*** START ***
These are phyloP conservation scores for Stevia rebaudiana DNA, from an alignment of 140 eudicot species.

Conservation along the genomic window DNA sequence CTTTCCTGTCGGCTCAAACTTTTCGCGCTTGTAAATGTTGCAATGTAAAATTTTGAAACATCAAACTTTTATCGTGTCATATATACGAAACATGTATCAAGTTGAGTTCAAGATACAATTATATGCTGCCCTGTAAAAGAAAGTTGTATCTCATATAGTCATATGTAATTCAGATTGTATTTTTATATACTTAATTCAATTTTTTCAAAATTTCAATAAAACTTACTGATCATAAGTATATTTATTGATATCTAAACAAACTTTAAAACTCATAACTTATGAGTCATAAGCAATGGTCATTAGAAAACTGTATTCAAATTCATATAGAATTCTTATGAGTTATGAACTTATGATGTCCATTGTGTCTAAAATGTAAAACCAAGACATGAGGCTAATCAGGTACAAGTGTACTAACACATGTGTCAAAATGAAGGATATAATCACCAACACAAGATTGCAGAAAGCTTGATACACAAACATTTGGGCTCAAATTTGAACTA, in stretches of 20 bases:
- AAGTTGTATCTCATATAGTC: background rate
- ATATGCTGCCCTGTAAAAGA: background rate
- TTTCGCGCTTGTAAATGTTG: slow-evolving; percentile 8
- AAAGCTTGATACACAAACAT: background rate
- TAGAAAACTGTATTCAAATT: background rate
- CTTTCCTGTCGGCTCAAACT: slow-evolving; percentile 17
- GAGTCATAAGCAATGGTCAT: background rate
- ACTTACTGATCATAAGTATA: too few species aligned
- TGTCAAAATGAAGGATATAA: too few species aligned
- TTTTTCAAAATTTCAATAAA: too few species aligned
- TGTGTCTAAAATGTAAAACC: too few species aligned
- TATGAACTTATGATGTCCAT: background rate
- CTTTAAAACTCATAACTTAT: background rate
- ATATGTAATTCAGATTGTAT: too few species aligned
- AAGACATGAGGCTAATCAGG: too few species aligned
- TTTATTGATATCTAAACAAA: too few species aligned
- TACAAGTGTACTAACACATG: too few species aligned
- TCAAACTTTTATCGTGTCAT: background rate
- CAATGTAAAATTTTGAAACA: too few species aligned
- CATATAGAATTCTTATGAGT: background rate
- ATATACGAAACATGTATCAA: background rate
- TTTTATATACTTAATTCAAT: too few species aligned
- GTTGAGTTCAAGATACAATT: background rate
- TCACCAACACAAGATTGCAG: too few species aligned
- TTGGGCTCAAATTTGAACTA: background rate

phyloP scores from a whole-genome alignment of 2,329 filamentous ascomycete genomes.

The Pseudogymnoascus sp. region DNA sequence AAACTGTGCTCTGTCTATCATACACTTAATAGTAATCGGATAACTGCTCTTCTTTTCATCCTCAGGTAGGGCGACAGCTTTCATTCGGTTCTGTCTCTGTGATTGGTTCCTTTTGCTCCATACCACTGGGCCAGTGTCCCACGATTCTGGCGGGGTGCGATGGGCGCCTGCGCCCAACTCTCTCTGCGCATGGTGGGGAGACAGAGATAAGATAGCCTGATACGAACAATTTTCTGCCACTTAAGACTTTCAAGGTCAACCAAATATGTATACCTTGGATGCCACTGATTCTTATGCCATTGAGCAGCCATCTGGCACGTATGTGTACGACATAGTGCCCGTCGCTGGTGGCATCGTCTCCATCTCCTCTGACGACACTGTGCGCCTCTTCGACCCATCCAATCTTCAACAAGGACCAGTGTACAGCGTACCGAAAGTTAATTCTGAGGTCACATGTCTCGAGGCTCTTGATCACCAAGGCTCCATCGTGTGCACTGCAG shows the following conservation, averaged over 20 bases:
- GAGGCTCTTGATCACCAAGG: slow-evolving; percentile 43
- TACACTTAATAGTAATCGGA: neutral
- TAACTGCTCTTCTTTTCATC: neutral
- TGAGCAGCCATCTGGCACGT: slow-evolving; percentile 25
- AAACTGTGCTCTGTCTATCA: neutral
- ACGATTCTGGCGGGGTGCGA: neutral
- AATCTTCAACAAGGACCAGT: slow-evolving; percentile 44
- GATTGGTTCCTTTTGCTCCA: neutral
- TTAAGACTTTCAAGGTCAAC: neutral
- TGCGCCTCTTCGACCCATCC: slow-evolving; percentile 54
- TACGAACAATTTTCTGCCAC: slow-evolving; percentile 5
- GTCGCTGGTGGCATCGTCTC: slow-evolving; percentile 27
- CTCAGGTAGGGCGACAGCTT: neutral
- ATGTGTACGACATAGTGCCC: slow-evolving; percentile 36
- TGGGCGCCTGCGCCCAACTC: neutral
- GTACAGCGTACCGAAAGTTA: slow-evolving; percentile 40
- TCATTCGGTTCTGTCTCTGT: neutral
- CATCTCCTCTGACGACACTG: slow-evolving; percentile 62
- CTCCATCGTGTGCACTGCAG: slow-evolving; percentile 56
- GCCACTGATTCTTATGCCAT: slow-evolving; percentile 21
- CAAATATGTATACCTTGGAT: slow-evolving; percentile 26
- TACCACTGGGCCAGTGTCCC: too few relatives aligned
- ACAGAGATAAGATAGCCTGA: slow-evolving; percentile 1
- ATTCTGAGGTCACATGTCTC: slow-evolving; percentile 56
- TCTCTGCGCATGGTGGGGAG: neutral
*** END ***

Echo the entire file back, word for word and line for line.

These are phyloP conservation scores for Stevia rebaudiana DNA, from an alignment of 140 eudicot species.

Conservation along the genomic window DNA sequence CTTTCCTGTCGGCTCAAACTTTTCGCGCTTGTAAATGTTGCAATGTAAAATTTTGAAACATCAAACTTTTATCGTGTCATATATACGAAACATGTATCAAGTTGAGTTCAAGATACAATTATATGCTGCCCTGTAAAAGAAAGTTGTATCTCATATAGTCATATGTAATTCAGATTGTATTTTTATATACTTAATTCAATTTTTTCAAAATTTCAATAAAACTTACTGATCATAAGTATATTTATTGATATCTAAACAAACTTTAAAACTCATAACTTATGAGTCATAAGCAATGGTCATTAGAAAACTGTATTCAAATTCATATAGAATTCTTATGAGTTATGAACTTATGATGTCCATTGTGTCTAAAATGTAAAACCAAGACATGAGGCTAATCAGGTACAAGTGTACTAACACATGTGTCAAAATGAAGGATATAATCACCAACACAAGATTGCAGAAAGCTTGATACACAAACATTTGGGCTCAAATTTGAACTA, in stretches of 20 bases:
- AAGTTGTATCTCATATAGTC: background rate
- ATATGCTGCCCTGTAAAAGA: background rate
- TTTCGCGCTTGTAAATGTTG: slow-evolving; percentile 8
- AAAGCTTGATACACAAACAT: background rate
- TAGAAAACTGTATTCAAATT: background rate
- CTTTCCTGTCGGCTCAAACT: slow-evolving; percentile 17
- GAGTCATAAGCAATGGTCAT: background rate
- ACTTACTGATCATAAGTATA: too few species aligned
- TGTCAAAATGAAGGATATAA: too few species aligned
- TTTTTCAAAATTTCAATAAA: too few species aligned
- TGTGTCTAAAATGTAAAACC: too few species aligned
- TATGAACTTATGATGTCCAT: background rate
- CTTTAAAACTCATAACTTAT: background rate
- ATATGTAATTCAGATTGTAT: too few species aligned
- AAGACATGAGGCTAATCAGG: too few species aligned
- TTTATTGATATCTAAACAAA: too few species aligned
- TACAAGTGTACTAACACATG: too few species aligned
- TCAAACTTTTATCGTGTCAT: background rate
- CAATGTAAAATTTTGAAACA: too few species aligned
- CATATAGAATTCTTATGAGT: background rate
- ATATACGAAACATGTATCAA: background rate
- TTTTATATACTTAATTCAAT: too few species aligned
- GTTGAGTTCAAGATACAATT: background rate
- TCACCAACACAAGATTGCAG: too few species aligned
- TTGGGCTCAAATTTGAACTA: background rate

phyloP scores from a whole-genome alignment of 2,329 filamentous ascomycete genomes.

The Pseudogymnoascus sp. region DNA sequence AAACTGTGCTCTGTCTATCATACACTTAATAGTAATCGGATAACTGCTCTTCTTTTCATCCTCAGGTAGGGCGACAGCTTTCATTCGGTTCTGTCTCTGTGATTGGTTCCTTTTGCTCCATACCACTGGGCCAGTGTCCCACGATTCTGGCGGGGTGCGATGGGCGCCTGCGCCCAACTCTCTCTGCGCATGGTGGGGAGACAGAGATAAGATAGCCTGATACGAACAATTTTCTGCCACTTAAGACTTTCAAGGTCAACCAAATATGTATACCTTGGATGCCACTGATTCTTATGCCATTGAGCAGCCATCTGGCACGTATGTGTACGACATAGTGCCCGTCGCTGGTGGCATCGTCTCCATCTCCTCTGACGACACTGTGCGCCTCTTCGACCCATCCAATCTTCAACAAGGACCAGTGTACAGCGTACCGAAAGTTAATTCTGAGGTCACATGTCTCGAGGCTCTTGATCACCAAGGCTCCATCGTGTGCACTGCAG shows the following conservation, averaged over 20 bases:
- GAGGCTCTTGATCACCAAGG: slow-evolving; percentile 43
- TACACTTAATAGTAATCGGA: neutral
- TAACTGCTCTTCTTTTCATC: neutral
- TGAGCAGCCATCTGGCACGT: slow-evolving; percentile 25
- AAACTGTGCTCTGTCTATCA: neutral
- ACGATTCTGGCGGGGTGCGA: neutral
- AATCTTCAACAAGGACCAGT: slow-evolving; percentile 44
- GATTGGTTCCTTTTGCTCCA: neutral
- TTAAGACTTTCAAGGTCAAC: neutral
- TGCGCCTCTTCGACCCATCC: slow-evolving; percentile 54
- TACGAACAATTTTCTGCCAC: slow-evolving; percentile 5
- GTCGCTGGTGGCATCGTCTC: slow-evolving; percentile 27
- CTCAGGTAGGGCGACAGCTT: neutral
- ATGTGTACGACATAGTGCCC: slow-evolving; percentile 36
- TGGGCGCCTGCGCCCAACTC: neutral
- GTACAGCGTACCGAAAGTTA: slow-evolving; percentile 40
- TCATTCGGTTCTGTCTCTGT: neutral
- CATCTCCTCTGACGACACTG: slow-evolving; percentile 62
- CTCCATCGTGTGCACTGCAG: slow-evolving; percentile 56
- GCCACTGATTCTTATGCCAT: slow-evolving; percentile 21
- CAAATATGTATACCTTGGAT: slow-evolving; percentile 26
- TACCACTGGGCCAGTGTCCC: too few relatives aligned
- ACAGAGATAAGATAGCCTGA: slow-evolving; percentile 1
- ATTCTGAGGTCACATGTCTC: slow-evolving; percentile 56
- TCTCTGCGCATGGTGGGGAG: neutral